Clearly, Lerma's statement that E.J. is "easy" implies that E.J. has a reputation for promiscuity. Although the trial court overruled the State's objection and motion to strike the statement from the record, the trial court should have sustained the State's objection and struck the statement from the record. In discussing the application of the rape shield statute, K.S.A. 60-447a (Weeks) (now K.S.A. 21-3525[b]), this court in In re Nichols, 2 Kan. App. 2d 431, 434, 580 P.2d 1370 (1978), noted that generally "a victim's lack of chastity has no bearing whatsoever on her truthfulness and generally has no bearing on the important issue of consent." Because Montes failed to show that E.J.'s alleged promiscuity had a bearing on her truthfulness or her consent, the trial court properly restricted defense counsel from commenting on that statement during closing argument.

Finally, Montes argues that the trial court erred when it consolidated both defendants' cases for trial. The State correctly points out that, despite Montes' assertions to the contrary, the two defendants were never charged separately. In the original complaint, both Montes and Tony were named in the caption and in the body of the complaint. The amended complaint, which added the charge of aggravated kidnapping, charged Montes separately in the caption, but named both in the body of the complaint.

Two or more defendants may be charged in the same complaint if they are alleged to have participated in the same criminal acts. K.S.A. 22-3202(3). When two or more defendants are jointly charged with any crime, the court may order a separate trial for any one defendant when requested by such defendant or by the prosecutor. K.S.A. 22-3204. The implication, then, is that absent such a request, defendants who are charged together will be tried together. Neither defendant in this case requested separate trials.

Each defendant was given a separate case number. It also seems that each defendant was given different trial dates. When the State moved to consolidate these cases, the trial court granted the motion. Although the prosecutor noted that the cases were considered consolidated from the filing of the initial complaint, the prosecutor wanted to ensure the defendants would be tried together.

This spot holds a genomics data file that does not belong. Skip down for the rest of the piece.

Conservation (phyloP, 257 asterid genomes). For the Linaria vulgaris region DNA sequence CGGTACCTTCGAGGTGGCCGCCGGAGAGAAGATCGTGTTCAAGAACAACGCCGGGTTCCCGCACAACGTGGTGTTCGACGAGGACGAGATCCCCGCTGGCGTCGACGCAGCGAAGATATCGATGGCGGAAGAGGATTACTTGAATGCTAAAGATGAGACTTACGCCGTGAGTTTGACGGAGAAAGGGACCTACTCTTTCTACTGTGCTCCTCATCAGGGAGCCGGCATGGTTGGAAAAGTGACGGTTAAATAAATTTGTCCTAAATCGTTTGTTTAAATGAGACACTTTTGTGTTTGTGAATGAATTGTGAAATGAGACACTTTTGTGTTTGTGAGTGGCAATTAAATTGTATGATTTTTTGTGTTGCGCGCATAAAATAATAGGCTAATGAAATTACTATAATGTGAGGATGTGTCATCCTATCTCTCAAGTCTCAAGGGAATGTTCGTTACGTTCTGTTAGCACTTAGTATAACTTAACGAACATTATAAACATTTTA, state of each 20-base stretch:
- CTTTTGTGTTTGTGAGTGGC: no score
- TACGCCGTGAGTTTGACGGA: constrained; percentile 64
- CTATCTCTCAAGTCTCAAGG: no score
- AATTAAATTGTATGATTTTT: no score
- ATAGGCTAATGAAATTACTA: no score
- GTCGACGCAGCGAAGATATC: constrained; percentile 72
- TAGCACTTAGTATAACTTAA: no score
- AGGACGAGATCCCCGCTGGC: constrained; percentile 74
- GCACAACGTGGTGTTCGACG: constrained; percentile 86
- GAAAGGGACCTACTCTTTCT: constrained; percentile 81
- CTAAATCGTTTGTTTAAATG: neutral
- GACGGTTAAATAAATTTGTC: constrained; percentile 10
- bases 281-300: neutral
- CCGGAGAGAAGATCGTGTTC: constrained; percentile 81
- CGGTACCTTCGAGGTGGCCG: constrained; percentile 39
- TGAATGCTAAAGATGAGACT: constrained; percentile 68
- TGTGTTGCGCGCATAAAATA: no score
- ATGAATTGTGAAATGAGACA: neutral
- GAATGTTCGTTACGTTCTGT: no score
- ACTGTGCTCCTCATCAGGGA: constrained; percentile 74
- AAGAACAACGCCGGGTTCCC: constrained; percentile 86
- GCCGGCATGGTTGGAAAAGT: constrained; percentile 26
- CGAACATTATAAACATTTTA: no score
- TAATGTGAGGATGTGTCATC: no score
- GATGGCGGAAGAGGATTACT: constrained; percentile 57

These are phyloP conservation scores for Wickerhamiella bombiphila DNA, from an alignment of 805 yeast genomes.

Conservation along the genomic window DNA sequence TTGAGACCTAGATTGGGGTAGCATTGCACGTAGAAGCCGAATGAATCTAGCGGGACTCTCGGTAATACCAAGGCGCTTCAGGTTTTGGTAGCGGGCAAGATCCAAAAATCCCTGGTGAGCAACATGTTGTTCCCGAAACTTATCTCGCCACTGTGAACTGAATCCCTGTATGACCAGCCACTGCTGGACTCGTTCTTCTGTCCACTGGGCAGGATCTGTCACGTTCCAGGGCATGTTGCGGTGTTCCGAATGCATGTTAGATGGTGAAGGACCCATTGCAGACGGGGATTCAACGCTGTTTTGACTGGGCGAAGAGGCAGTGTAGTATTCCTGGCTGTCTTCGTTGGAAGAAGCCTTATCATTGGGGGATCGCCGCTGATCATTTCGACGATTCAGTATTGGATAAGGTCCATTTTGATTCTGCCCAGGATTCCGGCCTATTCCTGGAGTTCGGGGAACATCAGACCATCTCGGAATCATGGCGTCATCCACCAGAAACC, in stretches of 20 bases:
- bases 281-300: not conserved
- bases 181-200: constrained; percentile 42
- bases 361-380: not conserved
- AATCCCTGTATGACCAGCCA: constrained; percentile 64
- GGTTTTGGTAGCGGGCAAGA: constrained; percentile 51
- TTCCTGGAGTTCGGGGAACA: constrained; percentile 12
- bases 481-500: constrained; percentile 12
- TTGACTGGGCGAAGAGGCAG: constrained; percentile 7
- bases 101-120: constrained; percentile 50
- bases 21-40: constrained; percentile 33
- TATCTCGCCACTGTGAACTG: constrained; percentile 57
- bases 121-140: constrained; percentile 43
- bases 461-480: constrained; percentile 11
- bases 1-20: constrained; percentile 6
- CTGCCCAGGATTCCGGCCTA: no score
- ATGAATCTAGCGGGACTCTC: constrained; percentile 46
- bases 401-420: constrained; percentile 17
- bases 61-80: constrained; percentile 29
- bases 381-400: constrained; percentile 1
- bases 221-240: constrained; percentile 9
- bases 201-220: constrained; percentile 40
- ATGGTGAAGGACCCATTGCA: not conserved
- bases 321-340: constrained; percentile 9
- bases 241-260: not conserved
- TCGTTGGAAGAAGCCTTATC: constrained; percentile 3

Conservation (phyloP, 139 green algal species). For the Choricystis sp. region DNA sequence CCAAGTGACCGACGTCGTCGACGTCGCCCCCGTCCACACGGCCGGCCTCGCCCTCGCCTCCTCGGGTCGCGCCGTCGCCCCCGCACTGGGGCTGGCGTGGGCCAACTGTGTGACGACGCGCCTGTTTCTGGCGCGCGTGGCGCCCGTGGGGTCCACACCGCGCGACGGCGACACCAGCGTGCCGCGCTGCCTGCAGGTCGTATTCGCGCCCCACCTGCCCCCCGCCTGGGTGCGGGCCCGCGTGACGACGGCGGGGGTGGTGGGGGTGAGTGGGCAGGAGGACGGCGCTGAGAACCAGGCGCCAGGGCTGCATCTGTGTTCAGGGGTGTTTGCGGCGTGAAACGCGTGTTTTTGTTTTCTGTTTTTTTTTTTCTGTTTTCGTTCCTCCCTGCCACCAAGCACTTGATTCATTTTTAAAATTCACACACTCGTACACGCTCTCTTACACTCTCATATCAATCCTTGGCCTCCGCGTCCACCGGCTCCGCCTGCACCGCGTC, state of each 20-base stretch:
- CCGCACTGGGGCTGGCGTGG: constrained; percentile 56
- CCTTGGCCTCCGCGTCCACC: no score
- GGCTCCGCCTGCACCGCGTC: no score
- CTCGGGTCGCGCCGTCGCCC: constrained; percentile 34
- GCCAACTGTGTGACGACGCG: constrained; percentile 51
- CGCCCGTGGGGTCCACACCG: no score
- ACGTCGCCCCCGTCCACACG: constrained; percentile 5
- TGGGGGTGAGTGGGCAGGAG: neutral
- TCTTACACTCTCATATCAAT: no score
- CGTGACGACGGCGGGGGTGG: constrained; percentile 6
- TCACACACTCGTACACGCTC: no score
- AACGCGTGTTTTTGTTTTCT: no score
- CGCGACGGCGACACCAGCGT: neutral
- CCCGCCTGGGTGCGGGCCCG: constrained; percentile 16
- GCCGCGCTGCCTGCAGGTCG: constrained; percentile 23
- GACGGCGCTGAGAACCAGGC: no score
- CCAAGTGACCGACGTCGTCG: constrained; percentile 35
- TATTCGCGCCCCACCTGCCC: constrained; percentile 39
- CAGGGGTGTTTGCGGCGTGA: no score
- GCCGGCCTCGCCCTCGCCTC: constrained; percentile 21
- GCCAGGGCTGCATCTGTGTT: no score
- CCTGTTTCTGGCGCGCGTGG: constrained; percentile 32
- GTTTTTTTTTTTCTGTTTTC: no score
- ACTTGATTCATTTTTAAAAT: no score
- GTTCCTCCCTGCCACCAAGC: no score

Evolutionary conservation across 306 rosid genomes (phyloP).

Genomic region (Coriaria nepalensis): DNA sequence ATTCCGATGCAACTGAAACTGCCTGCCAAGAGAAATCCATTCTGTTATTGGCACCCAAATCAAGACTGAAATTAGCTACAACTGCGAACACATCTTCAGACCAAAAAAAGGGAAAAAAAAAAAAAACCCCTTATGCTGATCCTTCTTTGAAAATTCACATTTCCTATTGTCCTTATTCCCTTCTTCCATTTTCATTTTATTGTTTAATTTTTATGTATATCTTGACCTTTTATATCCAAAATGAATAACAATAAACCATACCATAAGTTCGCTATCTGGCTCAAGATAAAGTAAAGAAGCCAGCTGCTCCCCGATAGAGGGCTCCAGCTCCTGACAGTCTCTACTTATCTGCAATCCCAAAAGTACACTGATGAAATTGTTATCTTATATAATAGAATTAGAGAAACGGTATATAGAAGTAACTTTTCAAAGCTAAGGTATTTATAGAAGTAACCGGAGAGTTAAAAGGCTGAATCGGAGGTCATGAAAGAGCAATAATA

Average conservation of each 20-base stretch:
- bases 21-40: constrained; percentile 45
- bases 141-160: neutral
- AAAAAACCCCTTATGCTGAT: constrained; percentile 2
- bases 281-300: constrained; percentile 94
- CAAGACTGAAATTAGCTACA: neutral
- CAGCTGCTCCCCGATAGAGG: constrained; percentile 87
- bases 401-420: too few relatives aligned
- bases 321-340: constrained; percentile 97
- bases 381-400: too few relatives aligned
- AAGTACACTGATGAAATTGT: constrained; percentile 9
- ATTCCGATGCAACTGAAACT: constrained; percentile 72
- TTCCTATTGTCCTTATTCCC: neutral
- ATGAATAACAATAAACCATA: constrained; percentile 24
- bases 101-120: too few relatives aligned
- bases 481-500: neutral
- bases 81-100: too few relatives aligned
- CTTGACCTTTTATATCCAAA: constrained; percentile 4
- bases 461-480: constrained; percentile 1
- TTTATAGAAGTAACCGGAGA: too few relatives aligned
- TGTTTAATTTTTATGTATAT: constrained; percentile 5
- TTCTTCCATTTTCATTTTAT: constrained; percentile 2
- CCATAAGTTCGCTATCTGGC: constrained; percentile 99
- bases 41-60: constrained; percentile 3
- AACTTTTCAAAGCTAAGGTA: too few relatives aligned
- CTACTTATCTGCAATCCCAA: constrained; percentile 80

Even assuming arguendo that the defendants were not charged together, it was still appropriate for the trial court to consolidate both cases for trial. Two or more defendants may be later joined for trial if the defendants could have been charged in the same complaint. State v. Butler, 257 Kan. 1043, 1063, 897 P.2d 1007 (1995). The determination of whether defendants charged separately may be tried together is within the trial court's discretion and is therefore reviewed for an abuse of discretion. State v. Smith, 268 Kan. 222, 233, 993 P.2d 1213 (1999).

Clearly, the defendants in this case could have been charged together in the same complaint because they both participated in the same series of acts constituting the crimes charged. K.S.A. 22-3202(3). The question, then, is whether Montes was actually prejudiced by the joinder. State v. Aikins, 261 Kan. 346, 360, 932 P.2d 408 (1997). Kansas courts have recognized that a defendant can demonstrate actual prejudice mandating severance by showing the defendants have antagonistic defenses. Aikins, 261 Kan. at 360.

Montes claims the consolidation of trials prohibited him from pursuing a defense inconsistent with Tony's. Montes acknowledges that in order to prevent joinder, he must demonstrate that the defenses conflict to the point of being irreconcilable and mutually exclusive. State v. Anthony, 257 Kan. 1003, 1018, 898 P.2d 1109 (1995). In other words, the defendants must implicate each other. Montes has never claimed he had such a defense. While Montes takes issue with our Supreme Court precedent on this point, the law is clear and this court is duty bound to follow it. As a result, the trial court properly consolidated the cases for trial.



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Updated: April 06, 2001.